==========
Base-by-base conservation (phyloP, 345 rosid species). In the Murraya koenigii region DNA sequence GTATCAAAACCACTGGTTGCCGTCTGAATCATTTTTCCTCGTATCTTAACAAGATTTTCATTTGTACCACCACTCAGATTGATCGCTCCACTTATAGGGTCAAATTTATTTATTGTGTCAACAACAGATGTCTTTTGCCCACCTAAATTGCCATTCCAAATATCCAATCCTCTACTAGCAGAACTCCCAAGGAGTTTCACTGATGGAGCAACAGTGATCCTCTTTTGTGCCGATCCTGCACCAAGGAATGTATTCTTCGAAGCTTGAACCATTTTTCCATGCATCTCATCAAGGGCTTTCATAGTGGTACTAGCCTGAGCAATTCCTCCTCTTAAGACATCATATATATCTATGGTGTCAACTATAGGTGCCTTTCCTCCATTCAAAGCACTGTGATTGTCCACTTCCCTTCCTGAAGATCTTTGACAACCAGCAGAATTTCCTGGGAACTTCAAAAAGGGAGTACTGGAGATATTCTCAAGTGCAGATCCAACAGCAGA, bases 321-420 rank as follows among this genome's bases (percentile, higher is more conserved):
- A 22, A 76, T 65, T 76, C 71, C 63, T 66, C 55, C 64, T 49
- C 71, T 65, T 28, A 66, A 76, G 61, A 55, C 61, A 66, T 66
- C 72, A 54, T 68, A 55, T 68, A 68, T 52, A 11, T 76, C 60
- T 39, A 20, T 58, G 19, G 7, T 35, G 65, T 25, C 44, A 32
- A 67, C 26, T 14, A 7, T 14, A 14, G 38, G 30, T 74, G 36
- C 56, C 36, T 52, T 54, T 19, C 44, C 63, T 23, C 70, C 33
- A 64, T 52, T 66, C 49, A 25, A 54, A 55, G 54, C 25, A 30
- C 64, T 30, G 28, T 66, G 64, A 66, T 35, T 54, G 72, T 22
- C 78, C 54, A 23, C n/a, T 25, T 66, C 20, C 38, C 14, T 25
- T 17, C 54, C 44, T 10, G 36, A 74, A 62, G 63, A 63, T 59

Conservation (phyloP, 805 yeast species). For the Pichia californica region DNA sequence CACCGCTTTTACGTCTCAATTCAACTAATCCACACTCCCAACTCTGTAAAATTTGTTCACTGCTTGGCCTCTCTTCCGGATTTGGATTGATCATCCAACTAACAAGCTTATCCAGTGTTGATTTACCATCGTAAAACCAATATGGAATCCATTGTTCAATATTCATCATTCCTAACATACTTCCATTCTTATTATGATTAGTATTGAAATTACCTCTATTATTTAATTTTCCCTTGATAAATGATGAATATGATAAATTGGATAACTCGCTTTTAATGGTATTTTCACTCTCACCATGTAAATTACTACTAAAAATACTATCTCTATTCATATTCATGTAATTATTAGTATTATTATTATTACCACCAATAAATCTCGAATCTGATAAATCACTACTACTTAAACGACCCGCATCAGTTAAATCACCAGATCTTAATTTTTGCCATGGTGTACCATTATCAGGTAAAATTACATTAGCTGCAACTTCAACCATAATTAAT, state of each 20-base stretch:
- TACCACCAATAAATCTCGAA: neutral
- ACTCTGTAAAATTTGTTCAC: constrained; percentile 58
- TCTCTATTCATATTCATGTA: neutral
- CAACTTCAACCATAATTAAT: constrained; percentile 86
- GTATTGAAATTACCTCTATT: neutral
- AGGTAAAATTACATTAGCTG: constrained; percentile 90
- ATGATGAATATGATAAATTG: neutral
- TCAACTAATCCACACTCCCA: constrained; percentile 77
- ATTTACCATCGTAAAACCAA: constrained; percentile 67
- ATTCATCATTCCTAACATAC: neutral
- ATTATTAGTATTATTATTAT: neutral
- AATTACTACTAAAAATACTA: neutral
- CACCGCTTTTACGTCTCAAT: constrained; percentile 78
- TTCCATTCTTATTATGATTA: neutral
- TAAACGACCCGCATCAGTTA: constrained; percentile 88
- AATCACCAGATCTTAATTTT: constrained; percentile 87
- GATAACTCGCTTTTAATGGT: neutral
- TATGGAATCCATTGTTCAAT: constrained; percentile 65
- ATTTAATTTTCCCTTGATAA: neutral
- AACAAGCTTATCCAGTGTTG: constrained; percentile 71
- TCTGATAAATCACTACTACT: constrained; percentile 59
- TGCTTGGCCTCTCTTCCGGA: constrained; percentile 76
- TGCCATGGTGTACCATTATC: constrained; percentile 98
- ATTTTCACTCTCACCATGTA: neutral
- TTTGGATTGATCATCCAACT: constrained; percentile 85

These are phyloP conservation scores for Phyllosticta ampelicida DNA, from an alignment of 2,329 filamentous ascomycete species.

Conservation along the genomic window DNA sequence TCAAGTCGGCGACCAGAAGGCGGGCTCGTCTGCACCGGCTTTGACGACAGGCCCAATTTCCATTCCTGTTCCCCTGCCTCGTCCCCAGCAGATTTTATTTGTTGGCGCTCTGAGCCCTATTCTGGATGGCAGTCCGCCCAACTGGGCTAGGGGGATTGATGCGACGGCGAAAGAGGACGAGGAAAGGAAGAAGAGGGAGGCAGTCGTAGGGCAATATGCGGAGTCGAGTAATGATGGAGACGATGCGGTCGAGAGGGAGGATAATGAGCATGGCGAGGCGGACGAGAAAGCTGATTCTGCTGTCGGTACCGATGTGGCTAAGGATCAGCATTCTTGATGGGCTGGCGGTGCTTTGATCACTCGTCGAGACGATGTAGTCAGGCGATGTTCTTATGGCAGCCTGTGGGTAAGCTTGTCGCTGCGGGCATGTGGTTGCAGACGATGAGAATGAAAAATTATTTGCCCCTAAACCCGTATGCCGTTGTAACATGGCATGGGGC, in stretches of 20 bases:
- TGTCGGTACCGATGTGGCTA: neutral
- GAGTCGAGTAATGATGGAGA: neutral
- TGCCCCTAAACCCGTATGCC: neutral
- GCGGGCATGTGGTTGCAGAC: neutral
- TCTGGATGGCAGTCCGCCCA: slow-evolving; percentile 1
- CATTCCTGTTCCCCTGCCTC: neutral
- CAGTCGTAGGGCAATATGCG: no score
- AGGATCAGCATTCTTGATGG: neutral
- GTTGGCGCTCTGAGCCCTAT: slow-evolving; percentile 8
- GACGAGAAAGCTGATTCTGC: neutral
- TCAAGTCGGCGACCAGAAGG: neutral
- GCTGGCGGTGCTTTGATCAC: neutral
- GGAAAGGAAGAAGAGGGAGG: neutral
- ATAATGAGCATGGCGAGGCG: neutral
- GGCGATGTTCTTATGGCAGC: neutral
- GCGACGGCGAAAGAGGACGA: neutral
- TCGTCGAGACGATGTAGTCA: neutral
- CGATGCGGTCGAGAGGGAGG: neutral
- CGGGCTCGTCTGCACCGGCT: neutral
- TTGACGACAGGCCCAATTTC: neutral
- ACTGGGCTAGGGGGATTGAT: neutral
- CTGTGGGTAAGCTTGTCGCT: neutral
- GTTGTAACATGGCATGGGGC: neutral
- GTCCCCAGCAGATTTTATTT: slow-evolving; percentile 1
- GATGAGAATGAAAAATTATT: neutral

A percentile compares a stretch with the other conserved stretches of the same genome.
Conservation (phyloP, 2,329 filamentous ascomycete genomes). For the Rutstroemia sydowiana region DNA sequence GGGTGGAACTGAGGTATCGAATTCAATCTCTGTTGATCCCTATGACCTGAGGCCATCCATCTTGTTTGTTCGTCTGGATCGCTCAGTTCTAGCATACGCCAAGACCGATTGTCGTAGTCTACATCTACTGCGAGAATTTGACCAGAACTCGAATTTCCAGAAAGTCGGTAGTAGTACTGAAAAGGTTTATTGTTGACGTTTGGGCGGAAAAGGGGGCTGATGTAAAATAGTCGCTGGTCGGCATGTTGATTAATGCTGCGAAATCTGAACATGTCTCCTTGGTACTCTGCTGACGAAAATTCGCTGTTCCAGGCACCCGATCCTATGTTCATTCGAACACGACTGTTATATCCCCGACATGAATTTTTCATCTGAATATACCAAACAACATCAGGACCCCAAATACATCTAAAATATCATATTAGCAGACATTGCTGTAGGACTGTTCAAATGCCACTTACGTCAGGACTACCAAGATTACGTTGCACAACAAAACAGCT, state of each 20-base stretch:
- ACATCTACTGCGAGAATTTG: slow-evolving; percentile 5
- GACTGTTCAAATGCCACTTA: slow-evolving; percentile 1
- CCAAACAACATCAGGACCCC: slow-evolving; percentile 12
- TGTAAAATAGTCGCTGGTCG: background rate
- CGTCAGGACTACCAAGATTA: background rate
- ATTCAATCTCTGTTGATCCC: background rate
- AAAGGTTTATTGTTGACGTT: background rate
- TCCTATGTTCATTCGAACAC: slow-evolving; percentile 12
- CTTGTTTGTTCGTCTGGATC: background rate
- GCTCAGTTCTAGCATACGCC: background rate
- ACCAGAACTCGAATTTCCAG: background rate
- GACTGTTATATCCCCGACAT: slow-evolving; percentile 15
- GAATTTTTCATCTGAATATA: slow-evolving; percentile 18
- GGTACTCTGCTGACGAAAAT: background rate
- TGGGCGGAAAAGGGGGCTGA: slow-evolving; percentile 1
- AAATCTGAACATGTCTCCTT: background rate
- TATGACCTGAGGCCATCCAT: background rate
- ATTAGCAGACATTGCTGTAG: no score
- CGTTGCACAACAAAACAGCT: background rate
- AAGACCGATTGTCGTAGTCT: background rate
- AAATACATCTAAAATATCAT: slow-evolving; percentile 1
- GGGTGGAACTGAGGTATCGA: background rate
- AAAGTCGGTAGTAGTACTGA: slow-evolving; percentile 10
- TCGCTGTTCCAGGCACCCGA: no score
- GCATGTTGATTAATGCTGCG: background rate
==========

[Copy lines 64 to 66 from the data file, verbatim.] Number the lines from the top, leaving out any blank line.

- GATGAGAATGAAAAATTATT: neutral

A percentile compares a stretch with the other conserved stretches of the same genome.
Conservation (phyloP, 2,329 filamentous ascomycete genomes). For the Rutstroemia sydowiana region DNA sequence GGGTGGAACTGAGGTATCGAATTCAATCTCTGTTGATCCCTATGACCTGAGGCCATCCATCTTGTTTGTTCGTCTGGATCGCTCAGTTCTAGCATACGCCAAGACCGATTGTCGTAGTCTACATCTACTGCGAGAATTTGACCAGAACTCGAATTTCCAGAAAGTCGGTAGTAGTACTGAAAAGGTTTATTGTTGACGTTTGGGCGGAAAAGGGGGCTGATGTAAAATAGTCGCTGGTCGGCATGTTGATTAATGCTGCGAAATCTGAACATGTCTCCTTGGTACTCTGCTGACGAAAATTCGCTGTTCCAGGCACCCGATCCTATGTTCATTCGAACACGACTGTTATATCCCCGACATGAATTTTTCATCTGAATATACCAAACAACATCAGGACCCCAAATACATCTAAAATATCATATTAGCAGACATTGCTGTAGGACTGTTCAAATGCCACTTACGTCAGGACTACCAAGATTACGTTGCACAACAAAACAGCT, state of each 20-base stretch: